IDOE Under Federal Investigation For Pandemic Special Education Service Complaints
The U.S. Department of Education is investigating Indiana for how it has handled special education during the pandemic.
The federal department said in a letter sent to the state last week it's "troubled" by reports of parents filing multiple complaints that their students have been forced into virtual learning plans that don't address their unique needs.
Kim Dodson is CEO of the Arc of Indiana, an advocacy group for people with disabilities. She says special education services have been spotty during the pandemic, with some schools navigating and addressing student needs better than others.
"I think it's been hit and miss – I think that there, again, have been some schools who have figured things out, other schools who haven't," she said.
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Dodson says schools have pointed to a lack of staff or other resources as reasons they have been unable to provide students their legally-obligated services as they navigate challenges caused and exasperated by COVID-19.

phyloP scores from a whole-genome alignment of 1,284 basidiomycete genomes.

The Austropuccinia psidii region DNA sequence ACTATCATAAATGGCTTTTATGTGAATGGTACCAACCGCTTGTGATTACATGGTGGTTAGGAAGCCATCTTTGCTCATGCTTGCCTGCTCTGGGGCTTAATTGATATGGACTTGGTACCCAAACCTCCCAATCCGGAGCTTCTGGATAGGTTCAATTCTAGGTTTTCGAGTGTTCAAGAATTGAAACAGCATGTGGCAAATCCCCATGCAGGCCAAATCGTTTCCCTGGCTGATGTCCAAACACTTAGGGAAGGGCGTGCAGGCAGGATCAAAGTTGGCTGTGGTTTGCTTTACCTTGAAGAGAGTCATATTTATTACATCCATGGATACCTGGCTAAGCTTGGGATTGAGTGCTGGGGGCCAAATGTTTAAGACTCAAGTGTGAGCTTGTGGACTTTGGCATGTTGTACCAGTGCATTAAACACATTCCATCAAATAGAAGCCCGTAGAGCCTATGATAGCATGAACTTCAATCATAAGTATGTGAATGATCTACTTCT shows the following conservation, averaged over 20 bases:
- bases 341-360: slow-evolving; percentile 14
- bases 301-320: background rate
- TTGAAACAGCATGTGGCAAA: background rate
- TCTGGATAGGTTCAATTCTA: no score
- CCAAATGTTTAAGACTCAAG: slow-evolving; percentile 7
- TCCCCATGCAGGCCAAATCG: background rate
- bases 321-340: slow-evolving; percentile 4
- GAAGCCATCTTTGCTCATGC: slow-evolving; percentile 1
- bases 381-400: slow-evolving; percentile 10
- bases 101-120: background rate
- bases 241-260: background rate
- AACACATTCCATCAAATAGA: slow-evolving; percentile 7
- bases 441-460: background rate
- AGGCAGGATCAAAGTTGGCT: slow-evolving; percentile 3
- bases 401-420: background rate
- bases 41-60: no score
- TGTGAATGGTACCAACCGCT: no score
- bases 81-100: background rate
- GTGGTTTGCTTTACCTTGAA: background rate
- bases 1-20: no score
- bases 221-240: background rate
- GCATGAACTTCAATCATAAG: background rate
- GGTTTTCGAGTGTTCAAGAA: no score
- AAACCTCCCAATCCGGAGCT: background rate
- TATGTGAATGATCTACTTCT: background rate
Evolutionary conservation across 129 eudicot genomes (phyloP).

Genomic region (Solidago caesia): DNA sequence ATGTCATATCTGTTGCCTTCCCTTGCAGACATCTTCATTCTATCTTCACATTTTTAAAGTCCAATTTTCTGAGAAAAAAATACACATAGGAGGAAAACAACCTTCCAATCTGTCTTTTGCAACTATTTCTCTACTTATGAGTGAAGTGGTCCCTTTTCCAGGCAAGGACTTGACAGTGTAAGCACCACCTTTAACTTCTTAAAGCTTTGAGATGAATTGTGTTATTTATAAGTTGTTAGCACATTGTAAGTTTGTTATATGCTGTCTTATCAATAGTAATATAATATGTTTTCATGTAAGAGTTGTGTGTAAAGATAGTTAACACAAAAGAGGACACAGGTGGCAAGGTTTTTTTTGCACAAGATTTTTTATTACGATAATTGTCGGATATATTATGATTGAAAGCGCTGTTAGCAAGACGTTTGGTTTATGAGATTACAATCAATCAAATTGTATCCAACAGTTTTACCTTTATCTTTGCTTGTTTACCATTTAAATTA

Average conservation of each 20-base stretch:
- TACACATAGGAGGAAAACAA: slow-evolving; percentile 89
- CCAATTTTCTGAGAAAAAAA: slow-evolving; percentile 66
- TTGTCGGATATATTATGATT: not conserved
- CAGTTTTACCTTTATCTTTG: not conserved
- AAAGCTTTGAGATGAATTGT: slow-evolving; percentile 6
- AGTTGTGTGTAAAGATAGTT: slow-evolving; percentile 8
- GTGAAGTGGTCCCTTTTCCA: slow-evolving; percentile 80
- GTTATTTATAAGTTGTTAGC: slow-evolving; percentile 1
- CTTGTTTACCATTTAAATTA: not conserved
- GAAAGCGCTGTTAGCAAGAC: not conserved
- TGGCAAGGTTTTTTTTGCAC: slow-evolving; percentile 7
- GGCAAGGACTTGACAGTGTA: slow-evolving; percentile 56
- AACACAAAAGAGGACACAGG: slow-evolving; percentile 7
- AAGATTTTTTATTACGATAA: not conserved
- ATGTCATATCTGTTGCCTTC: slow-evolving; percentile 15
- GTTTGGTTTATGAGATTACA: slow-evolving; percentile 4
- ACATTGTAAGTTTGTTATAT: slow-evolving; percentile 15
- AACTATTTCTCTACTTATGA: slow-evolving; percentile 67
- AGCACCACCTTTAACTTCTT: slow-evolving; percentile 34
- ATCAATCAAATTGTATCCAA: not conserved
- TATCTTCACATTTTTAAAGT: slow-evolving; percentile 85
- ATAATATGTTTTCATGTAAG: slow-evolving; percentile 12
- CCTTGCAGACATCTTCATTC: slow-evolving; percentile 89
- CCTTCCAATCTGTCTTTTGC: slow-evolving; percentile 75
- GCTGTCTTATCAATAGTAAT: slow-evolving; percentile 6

But Dodson says the investigation is another opportunity for the state to review how it handles special education service complaints. A panel chaired by State Board of Education member Byron Ernest recommended changes to the process in 2019, but Dodson says nothing has happened as a result of the panel's work so far.
She says state rulings in formal complaints don't usually require schools to take action.
"There also seems to be a large majority of complaints that are found in favor of the schools rather than in favor of the students," she said.
The panel, of which Dodson was a member, recommended the state provide additional funding and training to support hearing officers who handle formal education service complaints, in addition to developing a more comprehensive database and resource network for those officers. The group also recommended exploring the possibility of creating an appeals process for education complaint decisions, and providing funding to support legal advocates who could provide assistance to families earlier in the education dispute process.
In a statement, new state Secretary of Education Katie Jenner said she's requested a full briefing on complaints filed during the pandemic, and is committed to addressing the concerns.
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